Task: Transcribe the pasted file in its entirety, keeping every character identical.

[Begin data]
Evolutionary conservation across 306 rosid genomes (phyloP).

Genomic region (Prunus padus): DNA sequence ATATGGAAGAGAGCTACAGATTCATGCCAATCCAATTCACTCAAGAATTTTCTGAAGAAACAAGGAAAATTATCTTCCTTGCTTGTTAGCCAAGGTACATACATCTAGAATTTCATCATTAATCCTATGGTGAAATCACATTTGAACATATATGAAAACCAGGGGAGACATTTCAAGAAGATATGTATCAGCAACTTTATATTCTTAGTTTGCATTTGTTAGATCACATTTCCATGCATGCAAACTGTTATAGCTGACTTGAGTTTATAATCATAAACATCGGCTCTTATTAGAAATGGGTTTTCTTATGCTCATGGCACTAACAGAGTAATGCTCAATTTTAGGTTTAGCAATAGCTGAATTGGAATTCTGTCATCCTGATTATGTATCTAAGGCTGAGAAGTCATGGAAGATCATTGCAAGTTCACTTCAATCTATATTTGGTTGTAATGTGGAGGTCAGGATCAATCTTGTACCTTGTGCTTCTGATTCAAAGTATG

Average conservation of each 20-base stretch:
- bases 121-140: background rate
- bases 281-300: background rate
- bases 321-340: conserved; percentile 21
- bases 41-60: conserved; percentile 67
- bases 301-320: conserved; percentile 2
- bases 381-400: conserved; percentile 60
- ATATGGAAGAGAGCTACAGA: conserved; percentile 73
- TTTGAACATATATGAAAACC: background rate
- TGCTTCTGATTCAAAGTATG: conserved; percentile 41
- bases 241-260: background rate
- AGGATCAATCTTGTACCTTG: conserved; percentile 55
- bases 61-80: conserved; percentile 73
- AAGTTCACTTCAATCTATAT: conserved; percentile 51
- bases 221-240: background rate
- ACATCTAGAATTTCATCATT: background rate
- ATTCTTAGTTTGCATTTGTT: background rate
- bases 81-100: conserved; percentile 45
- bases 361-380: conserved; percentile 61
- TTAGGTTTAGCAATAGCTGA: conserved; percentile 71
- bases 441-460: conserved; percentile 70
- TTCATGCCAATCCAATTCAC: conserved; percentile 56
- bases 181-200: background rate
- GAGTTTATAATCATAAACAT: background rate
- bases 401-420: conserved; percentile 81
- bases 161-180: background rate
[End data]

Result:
Evolutionary conservation across 306 rosid genomes (phyloP).

Genomic region (Prunus padus): DNA sequence ATATGGAAGAGAGCTACAGATTCATGCCAATCCAATTCACTCAAGAATTTTCTGAAGAAACAAGGAAAATTATCTTCCTTGCTTGTTAGCCAAGGTACATACATCTAGAATTTCATCATTAATCCTATGGTGAAATCACATTTGAACATATATGAAAACCAGGGGAGACATTTCAAGAAGATATGTATCAGCAACTTTATATTCTTAGTTTGCATTTGTTAGATCACATTTCCATGCATGCAAACTGTTATAGCTGACTTGAGTTTATAATCATAAACATCGGCTCTTATTAGAAATGGGTTTTCTTATGCTCATGGCACTAACAGAGTAATGCTCAATTTTAGGTTTAGCAATAGCTGAATTGGAATTCTGTCATCCTGATTATGTATCTAAGGCTGAGAAGTCATGGAAGATCATTGCAAGTTCACTTCAATCTATATTTGGTTGTAATGTGGAGGTCAGGATCAATCTTGTACCTTGTGCTTCTGATTCAAAGTATG

Average conservation of each 20-base stretch:
- bases 121-140: background rate
- bases 281-300: background rate
- bases 321-340: conserved; percentile 21
- bases 41-60: conserved; percentile 67
- bases 301-320: conserved; percentile 2
- bases 381-400: conserved; percentile 60
- ATATGGAAGAGAGCTACAGA: conserved; percentile 73
- TTTGAACATATATGAAAACC: background rate
- TGCTTCTGATTCAAAGTATG: conserved; percentile 41
- bases 241-260: background rate
- AGGATCAATCTTGTACCTTG: conserved; percentile 55
- bases 61-80: conserved; percentile 73
- AAGTTCACTTCAATCTATAT: conserved; percentile 51
- bases 221-240: background rate
- ACATCTAGAATTTCATCATT: background rate
- ATTCTTAGTTTGCATTTGTT: background rate
- bases 81-100: conserved; percentile 45
- bases 361-380: conserved; percentile 61
- TTAGGTTTAGCAATAGCTGA: conserved; percentile 71
- bases 441-460: conserved; percentile 70
- TTCATGCCAATCCAATTCAC: conserved; percentile 56
- bases 181-200: background rate
- GAGTTTATAATCATAAACAT: background rate
- bases 401-420: conserved; percentile 81
- bases 161-180: background rate